The full text of this item is not available at this time because the student has placed this item under an embargo for a period of time. The Libraries are not authorized to provide a copy of this work during the embargo period, even for Texas A&M users with NetID.
Conservation Biogeography of Headwater Catfish (Ictalurus lupus) in the United States
MetadataShow full item record
The aim of this study was to review the conservation status of Headwater catfish (Ictalurus lupus) in the United States with emphasis on Texas populations. This status assessment included evaluating the change in geographic distribution and measuring introgression and hybridization with Channel catfish (Ictalurus punctatus) to inform conservation prioritization in the United States with emphasis in Texas. I used machine learning methods (i.e., random forest and boosted regression tree) to construct species distribution models (SDMs) based on historical and contemporary presence-absence data using 23 environmental predictors based on remotely sensed stream network data. I measured introgression and hybridization with the widely introduced Channel catfish using external morphology and molecular markers. The sub-basin (8-digit hydrologic unit code) from which collections were made was the most important predictor of Headwater catfish occurrence across all models. Species distribution models illustrated temporal changes in Headwater catfish occurrence. Historically, Headwater catfish occurrence was higher among streams with higher slopes, closer distances from spring outflows, broader ranges of annual precipitation, and with higher portions of the network catchment classified as water. These shifts are likely related to both range contraction of the species and temporal variation in sampling locations. Morphological and molecular data revealed four non-introgressed and isolated locations where conservation of Headwater catfish are likely to be most successful. Species distribution models provide critical assessments of where a species might persist, but they require careful validation and cannot account for introgression. Pairing targeted sampling efforts with locations highlighted by SDMs can be used to promote systematic conservation planning for rare and threatened species.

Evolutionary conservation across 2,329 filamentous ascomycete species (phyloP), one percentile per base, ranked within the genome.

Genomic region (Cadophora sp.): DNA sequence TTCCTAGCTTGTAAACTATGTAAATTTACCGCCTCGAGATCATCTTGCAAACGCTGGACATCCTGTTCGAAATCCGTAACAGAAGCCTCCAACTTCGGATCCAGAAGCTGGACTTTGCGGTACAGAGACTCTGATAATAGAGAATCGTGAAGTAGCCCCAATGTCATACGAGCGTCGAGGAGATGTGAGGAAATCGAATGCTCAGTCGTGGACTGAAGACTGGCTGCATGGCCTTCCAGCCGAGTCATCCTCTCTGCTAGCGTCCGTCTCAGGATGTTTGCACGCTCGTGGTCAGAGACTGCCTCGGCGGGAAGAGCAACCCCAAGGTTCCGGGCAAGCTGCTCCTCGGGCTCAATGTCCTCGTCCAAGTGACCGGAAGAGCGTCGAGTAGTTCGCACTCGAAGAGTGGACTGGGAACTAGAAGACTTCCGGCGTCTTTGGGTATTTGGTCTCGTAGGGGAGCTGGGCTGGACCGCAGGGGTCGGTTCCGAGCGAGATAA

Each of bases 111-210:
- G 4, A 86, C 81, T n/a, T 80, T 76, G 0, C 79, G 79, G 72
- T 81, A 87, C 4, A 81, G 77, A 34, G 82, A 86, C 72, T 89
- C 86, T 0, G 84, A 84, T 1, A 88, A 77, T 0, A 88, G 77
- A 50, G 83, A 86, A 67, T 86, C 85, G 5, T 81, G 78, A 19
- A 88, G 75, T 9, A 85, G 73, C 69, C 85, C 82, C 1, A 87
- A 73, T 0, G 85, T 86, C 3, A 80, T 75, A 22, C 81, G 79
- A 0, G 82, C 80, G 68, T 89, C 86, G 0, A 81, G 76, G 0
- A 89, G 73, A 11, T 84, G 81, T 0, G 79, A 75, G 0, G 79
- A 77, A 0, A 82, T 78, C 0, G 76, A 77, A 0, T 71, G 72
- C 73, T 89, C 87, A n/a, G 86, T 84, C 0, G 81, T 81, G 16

species distribution models
systematic conservation planning
George, Stephanie (2019). Conservation Biogeography of Headwater Catfish (Ictalurus lupus) in the United States. Master's thesis, Texas A&M University. Available electronically from